Does bunking the nanny in the pool house constitute low income housing?
A decision in L.A. County Court last week throws into question the City of Malibu’s 2014 decision to count “secondary units” like guesthouses as low or very low income housing in order to meet quotas demanded by the County of Los Angeles Department of Regional Planning.
For the 2008-2014 City Housing Element, Malibu City Council decided that 30 so-called “secondary units” — guesthouses and second homes on a single parcel — fall into the regional housing needs assessment (RHNA) criteria for low or very low income housing provided by the county, of which Malibu is supposed to include 188.
According to City Attorney Christi Hogin, these are units where homeowners can house nannies and household staff who “won’t be able to afford market-rate units.”
This was challenged by Trancas PCH LLC, a group which, according to Hogin, hoped to be “upzoned,” or receive special benefits from the City of Malibu in return for constructing a development, that would include some low or very low income housing units. Legal counsel for Trancas PCH was Fred Gaines of Gaines & Stacey LLP, who specified that six low income housing units were included in the original plan.
County Judge Richard L. Fruin, Jr., decided in favor of Trancas PCH on March 11 that “there is no evidence ... that second units in Malibu are available to be rented for low and very low income occupancy.”
Gaines said in a celebratory statement that the victory for Trancas PCH against the City means that they will get another shot at being the developer to bring more low-income units to Malibu.
“This will require the City to reopen the Housing Element process, hold additional public hearings and make amendments to the City’s law before readopting. The City of Malibu currently has no dedicated low income housing units,” reads the statement written by Gaines.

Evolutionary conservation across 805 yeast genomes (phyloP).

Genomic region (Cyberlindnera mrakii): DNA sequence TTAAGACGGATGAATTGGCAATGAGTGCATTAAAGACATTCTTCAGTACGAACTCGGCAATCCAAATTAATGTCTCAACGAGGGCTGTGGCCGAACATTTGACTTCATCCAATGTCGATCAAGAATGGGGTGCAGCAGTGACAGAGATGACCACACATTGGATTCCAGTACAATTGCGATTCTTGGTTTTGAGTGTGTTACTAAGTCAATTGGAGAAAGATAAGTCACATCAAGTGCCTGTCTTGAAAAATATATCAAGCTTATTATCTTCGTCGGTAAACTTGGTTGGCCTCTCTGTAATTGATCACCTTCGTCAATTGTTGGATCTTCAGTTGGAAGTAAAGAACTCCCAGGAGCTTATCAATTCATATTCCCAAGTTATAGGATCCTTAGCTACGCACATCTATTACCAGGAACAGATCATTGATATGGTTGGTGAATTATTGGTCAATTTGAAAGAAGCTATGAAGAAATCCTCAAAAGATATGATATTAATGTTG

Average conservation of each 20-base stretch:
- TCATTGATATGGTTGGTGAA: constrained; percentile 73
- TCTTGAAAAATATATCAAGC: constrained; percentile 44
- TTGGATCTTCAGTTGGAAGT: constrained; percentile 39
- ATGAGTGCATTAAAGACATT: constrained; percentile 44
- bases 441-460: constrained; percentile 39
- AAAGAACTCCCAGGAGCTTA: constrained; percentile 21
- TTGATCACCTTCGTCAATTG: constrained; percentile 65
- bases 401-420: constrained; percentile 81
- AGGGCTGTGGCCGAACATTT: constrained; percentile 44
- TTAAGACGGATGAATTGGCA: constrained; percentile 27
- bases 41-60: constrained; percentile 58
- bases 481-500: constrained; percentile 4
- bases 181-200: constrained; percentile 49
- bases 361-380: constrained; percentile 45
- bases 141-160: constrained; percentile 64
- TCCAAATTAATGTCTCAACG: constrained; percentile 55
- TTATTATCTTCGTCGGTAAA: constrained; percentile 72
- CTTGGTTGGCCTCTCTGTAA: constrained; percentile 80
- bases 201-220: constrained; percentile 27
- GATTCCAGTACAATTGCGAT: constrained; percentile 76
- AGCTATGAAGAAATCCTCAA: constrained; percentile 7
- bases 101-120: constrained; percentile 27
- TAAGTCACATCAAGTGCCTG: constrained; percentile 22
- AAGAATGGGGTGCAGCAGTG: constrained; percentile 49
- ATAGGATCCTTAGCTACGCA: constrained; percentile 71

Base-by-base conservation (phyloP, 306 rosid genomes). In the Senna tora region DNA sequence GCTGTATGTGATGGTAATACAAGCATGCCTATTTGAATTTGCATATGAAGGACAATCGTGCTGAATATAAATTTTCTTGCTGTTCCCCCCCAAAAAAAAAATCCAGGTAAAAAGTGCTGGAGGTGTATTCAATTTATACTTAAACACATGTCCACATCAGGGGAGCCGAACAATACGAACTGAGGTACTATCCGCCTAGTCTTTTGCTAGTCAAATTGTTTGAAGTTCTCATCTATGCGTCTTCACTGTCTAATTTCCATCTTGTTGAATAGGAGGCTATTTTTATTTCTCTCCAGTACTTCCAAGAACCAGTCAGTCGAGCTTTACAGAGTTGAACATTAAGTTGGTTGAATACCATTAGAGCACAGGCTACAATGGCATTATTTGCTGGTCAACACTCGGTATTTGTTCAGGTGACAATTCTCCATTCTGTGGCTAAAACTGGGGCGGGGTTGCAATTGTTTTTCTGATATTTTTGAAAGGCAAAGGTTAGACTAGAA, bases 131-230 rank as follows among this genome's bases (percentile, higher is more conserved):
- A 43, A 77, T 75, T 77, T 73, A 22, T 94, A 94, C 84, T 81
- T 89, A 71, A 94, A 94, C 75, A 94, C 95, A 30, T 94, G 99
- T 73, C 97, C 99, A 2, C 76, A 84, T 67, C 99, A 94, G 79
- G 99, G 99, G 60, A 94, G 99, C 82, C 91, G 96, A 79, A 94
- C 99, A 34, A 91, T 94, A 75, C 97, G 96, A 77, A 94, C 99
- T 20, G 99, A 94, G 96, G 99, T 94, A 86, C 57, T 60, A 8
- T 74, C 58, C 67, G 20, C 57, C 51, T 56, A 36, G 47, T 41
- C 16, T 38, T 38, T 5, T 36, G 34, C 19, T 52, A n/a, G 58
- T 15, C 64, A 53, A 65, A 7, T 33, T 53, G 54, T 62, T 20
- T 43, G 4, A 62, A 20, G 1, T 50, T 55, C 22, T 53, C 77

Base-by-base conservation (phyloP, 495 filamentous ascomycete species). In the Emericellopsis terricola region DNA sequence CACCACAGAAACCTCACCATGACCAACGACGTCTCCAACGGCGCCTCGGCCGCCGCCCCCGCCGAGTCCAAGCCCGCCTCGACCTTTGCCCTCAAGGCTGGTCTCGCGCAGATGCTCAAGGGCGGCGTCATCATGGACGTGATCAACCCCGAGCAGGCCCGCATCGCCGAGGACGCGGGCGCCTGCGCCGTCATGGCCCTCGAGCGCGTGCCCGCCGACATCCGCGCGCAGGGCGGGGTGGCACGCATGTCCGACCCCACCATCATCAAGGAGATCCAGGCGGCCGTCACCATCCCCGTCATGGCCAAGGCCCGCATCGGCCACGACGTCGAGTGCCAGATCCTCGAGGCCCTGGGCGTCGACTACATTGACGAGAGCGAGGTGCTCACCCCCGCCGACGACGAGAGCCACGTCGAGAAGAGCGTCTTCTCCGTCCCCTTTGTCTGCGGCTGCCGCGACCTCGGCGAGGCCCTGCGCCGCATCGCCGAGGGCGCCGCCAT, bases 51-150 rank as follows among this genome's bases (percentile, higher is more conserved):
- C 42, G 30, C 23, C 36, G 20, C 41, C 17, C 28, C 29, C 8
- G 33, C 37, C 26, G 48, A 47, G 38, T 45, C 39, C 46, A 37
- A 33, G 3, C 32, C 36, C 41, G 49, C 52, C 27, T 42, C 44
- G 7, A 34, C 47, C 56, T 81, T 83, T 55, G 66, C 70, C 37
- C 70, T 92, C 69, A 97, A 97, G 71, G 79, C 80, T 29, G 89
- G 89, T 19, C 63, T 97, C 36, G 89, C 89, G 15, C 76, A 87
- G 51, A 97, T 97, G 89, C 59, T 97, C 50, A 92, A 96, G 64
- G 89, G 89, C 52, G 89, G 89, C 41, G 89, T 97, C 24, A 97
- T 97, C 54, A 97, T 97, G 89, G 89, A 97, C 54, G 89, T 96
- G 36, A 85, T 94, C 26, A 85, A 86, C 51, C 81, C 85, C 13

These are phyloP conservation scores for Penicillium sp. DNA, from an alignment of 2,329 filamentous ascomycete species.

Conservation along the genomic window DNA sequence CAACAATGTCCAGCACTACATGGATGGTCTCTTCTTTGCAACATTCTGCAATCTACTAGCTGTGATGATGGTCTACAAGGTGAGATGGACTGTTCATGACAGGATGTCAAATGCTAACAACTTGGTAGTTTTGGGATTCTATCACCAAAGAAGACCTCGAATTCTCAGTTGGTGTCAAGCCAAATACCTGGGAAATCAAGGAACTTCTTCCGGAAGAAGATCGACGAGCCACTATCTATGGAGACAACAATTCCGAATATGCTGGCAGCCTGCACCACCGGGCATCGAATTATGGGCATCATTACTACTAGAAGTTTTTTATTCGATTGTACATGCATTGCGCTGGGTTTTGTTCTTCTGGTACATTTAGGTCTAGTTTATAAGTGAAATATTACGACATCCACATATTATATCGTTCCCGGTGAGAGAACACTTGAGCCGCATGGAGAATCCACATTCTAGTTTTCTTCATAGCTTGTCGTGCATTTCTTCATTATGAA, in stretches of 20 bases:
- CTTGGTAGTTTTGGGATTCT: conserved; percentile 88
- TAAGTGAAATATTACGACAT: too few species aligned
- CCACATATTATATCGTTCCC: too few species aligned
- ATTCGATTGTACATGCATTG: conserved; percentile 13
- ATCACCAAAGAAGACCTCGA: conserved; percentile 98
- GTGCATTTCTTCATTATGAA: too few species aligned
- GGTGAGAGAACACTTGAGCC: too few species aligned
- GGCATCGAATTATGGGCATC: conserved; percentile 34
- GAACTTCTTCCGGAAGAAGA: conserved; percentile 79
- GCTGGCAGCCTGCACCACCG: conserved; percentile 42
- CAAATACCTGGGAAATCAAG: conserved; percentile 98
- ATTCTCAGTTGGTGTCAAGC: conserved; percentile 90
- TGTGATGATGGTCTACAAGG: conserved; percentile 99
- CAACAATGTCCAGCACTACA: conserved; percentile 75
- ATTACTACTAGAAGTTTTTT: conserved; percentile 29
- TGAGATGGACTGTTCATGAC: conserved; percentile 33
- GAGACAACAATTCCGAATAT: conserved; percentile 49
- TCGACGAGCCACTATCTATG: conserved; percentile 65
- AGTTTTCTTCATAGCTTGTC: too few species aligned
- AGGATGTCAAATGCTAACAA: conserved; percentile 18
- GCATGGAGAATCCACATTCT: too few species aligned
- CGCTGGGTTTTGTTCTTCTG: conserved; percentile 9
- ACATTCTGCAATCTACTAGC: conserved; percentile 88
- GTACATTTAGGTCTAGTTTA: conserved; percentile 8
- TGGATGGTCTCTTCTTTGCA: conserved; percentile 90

Hogin isn’t as confident that the judge’s decision will take the City back to the drawing board.
“I don’t know what exactly we’re going to do in terms of responding,” Hogin said. “The court order was not as clear as Fred [Gaines] is with what has to be done.”
Hogin also added that the City is now in a new Housing Element, since the one Trancas PCH challenged ended in 2014, which means the outcome is unclear.
“The Housing Element is a planning document, not a rental agreement,” Hogin said, “It was only intended to plan for housing, it does not require the city to provide it.
“If we do reopen it and change it, we would be changing the prior element and changing that. They never sued over the current one.”
Another facet of the case that has Hogin scratching her head is the fact that the Housing Element passed RHNA requirements and was approved by the State of California before being overturned by Fruin in L.A. County Superior Court.
“The court says it isn’t going to give deference to the state’s decision, but it doesn’t say why,” Hogin said, mentioning the ability to appeal the decision should Council decide to go that route.
Fruin decided against other issues raised in the suit by Gaines on behalf of Trancas PCH including an accusation that the City violated CEQA, the California Environmental Quality Act, when it made an Environmental Impact Report (EIR) for Trancas PCH’s proposed project.
“The EIR was adequate for the Council’s informed decisionmaking,” reads Fruin’s decision.
Despite this, Gaines felt this was a clear victory for Trancas PCH.
“The City of Malibu has gone to great lengths to avoid its legal duty to provide for low income housing opportunities. Some movie star’s mother living in the beachfront guesthouse of a $20 million mansion is not low income housing available to needy persons and families,” Gaines said in the statement.